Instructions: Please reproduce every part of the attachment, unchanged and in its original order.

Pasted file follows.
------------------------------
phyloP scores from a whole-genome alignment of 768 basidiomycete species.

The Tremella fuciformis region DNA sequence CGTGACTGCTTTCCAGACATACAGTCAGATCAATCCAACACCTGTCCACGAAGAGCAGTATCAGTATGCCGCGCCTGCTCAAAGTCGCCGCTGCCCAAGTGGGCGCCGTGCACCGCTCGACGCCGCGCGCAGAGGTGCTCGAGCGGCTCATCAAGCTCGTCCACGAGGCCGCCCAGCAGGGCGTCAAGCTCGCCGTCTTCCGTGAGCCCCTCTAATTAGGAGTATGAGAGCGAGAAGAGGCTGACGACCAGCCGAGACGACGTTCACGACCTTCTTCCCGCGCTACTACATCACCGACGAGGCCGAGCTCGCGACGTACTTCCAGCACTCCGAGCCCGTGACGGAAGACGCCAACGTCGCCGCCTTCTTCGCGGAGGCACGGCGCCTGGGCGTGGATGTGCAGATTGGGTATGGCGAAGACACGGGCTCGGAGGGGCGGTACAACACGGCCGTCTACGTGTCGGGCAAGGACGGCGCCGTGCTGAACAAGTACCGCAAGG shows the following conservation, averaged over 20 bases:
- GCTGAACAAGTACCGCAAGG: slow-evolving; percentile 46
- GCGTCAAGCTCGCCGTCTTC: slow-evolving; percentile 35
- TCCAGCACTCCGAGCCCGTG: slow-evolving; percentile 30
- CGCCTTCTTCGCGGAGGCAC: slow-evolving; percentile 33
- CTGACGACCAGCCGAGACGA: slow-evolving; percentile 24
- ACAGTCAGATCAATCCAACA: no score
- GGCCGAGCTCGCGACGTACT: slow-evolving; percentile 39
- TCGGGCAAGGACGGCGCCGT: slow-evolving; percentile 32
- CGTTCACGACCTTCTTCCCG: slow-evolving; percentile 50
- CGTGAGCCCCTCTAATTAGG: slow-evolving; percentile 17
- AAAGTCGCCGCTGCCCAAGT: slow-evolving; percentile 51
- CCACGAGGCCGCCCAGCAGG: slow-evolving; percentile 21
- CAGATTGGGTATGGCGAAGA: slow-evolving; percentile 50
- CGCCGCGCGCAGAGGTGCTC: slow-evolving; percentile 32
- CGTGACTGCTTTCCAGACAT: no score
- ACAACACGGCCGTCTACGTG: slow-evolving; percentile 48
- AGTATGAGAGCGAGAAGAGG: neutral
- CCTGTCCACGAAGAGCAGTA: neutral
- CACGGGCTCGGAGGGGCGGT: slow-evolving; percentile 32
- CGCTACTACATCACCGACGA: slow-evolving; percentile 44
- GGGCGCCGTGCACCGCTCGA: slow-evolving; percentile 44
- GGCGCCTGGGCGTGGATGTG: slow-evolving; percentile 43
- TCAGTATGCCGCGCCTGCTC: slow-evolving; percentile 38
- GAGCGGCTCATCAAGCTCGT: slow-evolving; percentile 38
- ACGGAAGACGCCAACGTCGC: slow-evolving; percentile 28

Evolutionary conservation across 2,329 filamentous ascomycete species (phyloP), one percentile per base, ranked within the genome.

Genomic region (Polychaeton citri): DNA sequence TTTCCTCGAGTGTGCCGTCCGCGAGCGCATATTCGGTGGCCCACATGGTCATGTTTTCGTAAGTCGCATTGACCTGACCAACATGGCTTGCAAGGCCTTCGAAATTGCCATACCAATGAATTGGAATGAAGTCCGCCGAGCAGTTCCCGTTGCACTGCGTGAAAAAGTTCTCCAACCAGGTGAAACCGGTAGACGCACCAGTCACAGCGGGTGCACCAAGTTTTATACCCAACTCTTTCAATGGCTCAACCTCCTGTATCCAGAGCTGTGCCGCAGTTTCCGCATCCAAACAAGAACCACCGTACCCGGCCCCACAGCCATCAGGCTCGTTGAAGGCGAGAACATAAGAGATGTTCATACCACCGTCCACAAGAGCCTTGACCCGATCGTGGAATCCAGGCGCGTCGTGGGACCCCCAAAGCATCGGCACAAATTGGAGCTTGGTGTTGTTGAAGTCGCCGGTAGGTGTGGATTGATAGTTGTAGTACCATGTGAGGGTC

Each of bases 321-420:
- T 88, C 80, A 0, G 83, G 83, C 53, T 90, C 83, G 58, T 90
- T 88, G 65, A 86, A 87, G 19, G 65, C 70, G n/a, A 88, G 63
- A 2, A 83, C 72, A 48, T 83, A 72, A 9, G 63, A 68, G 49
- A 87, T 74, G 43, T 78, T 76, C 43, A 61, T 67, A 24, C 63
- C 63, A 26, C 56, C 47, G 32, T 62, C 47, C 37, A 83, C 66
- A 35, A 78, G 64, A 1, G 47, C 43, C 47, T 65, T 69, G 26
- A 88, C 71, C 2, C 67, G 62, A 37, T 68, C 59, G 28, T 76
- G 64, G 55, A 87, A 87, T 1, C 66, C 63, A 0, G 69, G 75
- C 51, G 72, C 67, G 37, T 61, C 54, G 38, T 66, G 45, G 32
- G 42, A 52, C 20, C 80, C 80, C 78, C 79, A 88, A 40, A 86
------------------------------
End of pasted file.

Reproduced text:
phyloP scores from a whole-genome alignment of 768 basidiomycete species.

The Tremella fuciformis region DNA sequence CGTGACTGCTTTCCAGACATACAGTCAGATCAATCCAACACCTGTCCACGAAGAGCAGTATCAGTATGCCGCGCCTGCTCAAAGTCGCCGCTGCCCAAGTGGGCGCCGTGCACCGCTCGACGCCGCGCGCAGAGGTGCTCGAGCGGCTCATCAAGCTCGTCCACGAGGCCGCCCAGCAGGGCGTCAAGCTCGCCGTCTTCCGTGAGCCCCTCTAATTAGGAGTATGAGAGCGAGAAGAGGCTGACGACCAGCCGAGACGACGTTCACGACCTTCTTCCCGCGCTACTACATCACCGACGAGGCCGAGCTCGCGACGTACTTCCAGCACTCCGAGCCCGTGACGGAAGACGCCAACGTCGCCGCCTTCTTCGCGGAGGCACGGCGCCTGGGCGTGGATGTGCAGATTGGGTATGGCGAAGACACGGGCTCGGAGGGGCGGTACAACACGGCCGTCTACGTGTCGGGCAAGGACGGCGCCGTGCTGAACAAGTACCGCAAGG shows the following conservation, averaged over 20 bases:
- GCTGAACAAGTACCGCAAGG: slow-evolving; percentile 46
- GCGTCAAGCTCGCCGTCTTC: slow-evolving; percentile 35
- TCCAGCACTCCGAGCCCGTG: slow-evolving; percentile 30
- CGCCTTCTTCGCGGAGGCAC: slow-evolving; percentile 33
- CTGACGACCAGCCGAGACGA: slow-evolving; percentile 24
- ACAGTCAGATCAATCCAACA: no score
- GGCCGAGCTCGCGACGTACT: slow-evolving; percentile 39
- TCGGGCAAGGACGGCGCCGT: slow-evolving; percentile 32
- CGTTCACGACCTTCTTCCCG: slow-evolving; percentile 50
- CGTGAGCCCCTCTAATTAGG: slow-evolving; percentile 17
- AAAGTCGCCGCTGCCCAAGT: slow-evolving; percentile 51
- CCACGAGGCCGCCCAGCAGG: slow-evolving; percentile 21
- CAGATTGGGTATGGCGAAGA: slow-evolving; percentile 50
- CGCCGCGCGCAGAGGTGCTC: slow-evolving; percentile 32
- CGTGACTGCTTTCCAGACAT: no score
- ACAACACGGCCGTCTACGTG: slow-evolving; percentile 48
- AGTATGAGAGCGAGAAGAGG: neutral
- CCTGTCCACGAAGAGCAGTA: neutral
- CACGGGCTCGGAGGGGCGGT: slow-evolving; percentile 32
- CGCTACTACATCACCGACGA: slow-evolving; percentile 44
- GGGCGCCGTGCACCGCTCGA: slow-evolving; percentile 44
- GGCGCCTGGGCGTGGATGTG: slow-evolving; percentile 43
- TCAGTATGCCGCGCCTGCTC: slow-evolving; percentile 38
- GAGCGGCTCATCAAGCTCGT: slow-evolving; percentile 38
- ACGGAAGACGCCAACGTCGC: slow-evolving; percentile 28

Evolutionary conservation across 2,329 filamentous ascomycete species (phyloP), one percentile per base, ranked within the genome.

Genomic region (Polychaeton citri): DNA sequence TTTCCTCGAGTGTGCCGTCCGCGAGCGCATATTCGGTGGCCCACATGGTCATGTTTTCGTAAGTCGCATTGACCTGACCAACATGGCTTGCAAGGCCTTCGAAATTGCCATACCAATGAATTGGAATGAAGTCCGCCGAGCAGTTCCCGTTGCACTGCGTGAAAAAGTTCTCCAACCAGGTGAAACCGGTAGACGCACCAGTCACAGCGGGTGCACCAAGTTTTATACCCAACTCTTTCAATGGCTCAACCTCCTGTATCCAGAGCTGTGCCGCAGTTTCCGCATCCAAACAAGAACCACCGTACCCGGCCCCACAGCCATCAGGCTCGTTGAAGGCGAGAACATAAGAGATGTTCATACCACCGTCCACAAGAGCCTTGACCCGATCGTGGAATCCAGGCGCGTCGTGGGACCCCCAAAGCATCGGCACAAATTGGAGCTTGGTGTTGTTGAAGTCGCCGGTAGGTGTGGATTGATAGTTGTAGTACCATGTGAGGGTC

Each of bases 321-420:
- T 88, C 80, A 0, G 83, G 83, C 53, T 90, C 83, G 58, T 90
- T 88, G 65, A 86, A 87, G 19, G 65, C 70, G n/a, A 88, G 63
- A 2, A 83, C 72, A 48, T 83, A 72, A 9, G 63, A 68, G 49
- A 87, T 74, G 43, T 78, T 76, C 43, A 61, T 67, A 24, C 63
- C 63, A 26, C 56, C 47, G 32, T 62, C 47, C 37, A 83, C 66
- A 35, A 78, G 64, A 1, G 47, C 43, C 47, T 65, T 69, G 26
- A 88, C 71, C 2, C 67, G 62, A 37, T 68, C 59, G 28, T 76
- G 64, G 55, A 87, A 87, T 1, C 66, C 63, A 0, G 69, G 75
- C 51, G 72, C 67, G 37, T 61, C 54, G 38, T 66, G 45, G 32
- G 42, A 52, C 20, C 80, C 80, C 78, C 79, A 88, A 40, A 86